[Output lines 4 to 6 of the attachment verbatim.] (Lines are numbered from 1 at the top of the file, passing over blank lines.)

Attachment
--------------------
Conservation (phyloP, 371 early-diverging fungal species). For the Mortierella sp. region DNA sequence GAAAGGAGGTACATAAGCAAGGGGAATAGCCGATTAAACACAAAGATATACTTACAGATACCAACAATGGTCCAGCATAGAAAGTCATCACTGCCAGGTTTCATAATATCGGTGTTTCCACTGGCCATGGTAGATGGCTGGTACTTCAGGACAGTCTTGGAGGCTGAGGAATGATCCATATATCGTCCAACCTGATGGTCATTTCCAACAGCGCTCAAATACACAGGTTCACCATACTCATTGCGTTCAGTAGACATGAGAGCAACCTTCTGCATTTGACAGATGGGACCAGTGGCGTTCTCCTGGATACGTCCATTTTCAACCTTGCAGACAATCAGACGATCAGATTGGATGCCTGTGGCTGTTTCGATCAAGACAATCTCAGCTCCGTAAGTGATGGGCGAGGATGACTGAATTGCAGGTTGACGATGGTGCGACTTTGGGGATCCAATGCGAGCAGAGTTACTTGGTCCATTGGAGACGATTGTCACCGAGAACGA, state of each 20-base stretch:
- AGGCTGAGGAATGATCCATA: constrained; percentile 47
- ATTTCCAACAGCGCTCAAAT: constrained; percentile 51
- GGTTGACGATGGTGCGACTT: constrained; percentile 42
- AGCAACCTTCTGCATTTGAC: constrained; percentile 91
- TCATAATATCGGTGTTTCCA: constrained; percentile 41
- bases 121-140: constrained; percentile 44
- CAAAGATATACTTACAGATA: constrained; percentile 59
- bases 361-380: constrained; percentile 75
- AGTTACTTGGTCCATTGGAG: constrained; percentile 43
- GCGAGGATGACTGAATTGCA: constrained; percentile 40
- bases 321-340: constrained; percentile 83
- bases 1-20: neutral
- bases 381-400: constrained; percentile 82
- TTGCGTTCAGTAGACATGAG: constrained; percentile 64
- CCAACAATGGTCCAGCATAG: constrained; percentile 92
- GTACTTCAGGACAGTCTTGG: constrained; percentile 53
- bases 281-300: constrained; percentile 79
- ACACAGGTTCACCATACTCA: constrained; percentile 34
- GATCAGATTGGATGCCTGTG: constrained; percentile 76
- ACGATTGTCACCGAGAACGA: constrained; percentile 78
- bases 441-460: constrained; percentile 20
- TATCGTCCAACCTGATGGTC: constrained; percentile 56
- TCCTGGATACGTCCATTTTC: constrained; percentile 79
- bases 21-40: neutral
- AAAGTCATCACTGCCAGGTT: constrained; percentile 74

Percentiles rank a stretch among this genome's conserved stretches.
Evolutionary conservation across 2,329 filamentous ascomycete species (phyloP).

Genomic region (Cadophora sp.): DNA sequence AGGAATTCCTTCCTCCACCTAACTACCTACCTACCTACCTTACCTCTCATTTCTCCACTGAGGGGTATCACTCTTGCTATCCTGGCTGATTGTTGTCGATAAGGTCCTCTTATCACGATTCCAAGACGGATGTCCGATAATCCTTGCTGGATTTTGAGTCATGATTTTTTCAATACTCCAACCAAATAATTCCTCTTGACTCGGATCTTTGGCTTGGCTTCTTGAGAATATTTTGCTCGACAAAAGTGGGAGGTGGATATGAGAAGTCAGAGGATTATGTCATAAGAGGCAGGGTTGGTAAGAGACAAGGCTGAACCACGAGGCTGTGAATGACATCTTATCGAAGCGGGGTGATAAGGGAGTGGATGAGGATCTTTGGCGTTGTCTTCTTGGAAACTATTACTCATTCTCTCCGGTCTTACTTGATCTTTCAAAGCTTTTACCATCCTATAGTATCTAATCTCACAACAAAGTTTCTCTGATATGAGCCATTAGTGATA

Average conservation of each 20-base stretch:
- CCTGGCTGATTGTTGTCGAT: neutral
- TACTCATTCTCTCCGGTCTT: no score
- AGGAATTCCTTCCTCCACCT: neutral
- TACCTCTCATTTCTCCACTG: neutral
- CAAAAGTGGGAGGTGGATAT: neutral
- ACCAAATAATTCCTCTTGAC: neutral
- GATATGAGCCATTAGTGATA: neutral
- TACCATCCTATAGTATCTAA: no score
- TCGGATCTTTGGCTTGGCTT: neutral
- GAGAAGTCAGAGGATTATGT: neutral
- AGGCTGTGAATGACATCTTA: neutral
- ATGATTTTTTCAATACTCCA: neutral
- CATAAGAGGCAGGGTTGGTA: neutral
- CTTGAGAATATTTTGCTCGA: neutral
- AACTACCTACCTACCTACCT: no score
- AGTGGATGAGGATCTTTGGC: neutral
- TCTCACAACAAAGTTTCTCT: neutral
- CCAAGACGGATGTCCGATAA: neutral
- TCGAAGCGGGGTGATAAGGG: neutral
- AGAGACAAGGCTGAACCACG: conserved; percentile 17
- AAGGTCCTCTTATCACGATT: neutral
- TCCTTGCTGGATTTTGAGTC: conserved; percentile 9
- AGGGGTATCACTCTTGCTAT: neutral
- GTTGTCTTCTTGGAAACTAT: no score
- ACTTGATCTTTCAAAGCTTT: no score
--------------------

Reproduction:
- GGTTGACGATGGTGCGACTT: constrained; percentile 42
- AGCAACCTTCTGCATTTGAC: constrained; percentile 91
- TCATAATATCGGTGTTTCCA: constrained; percentile 41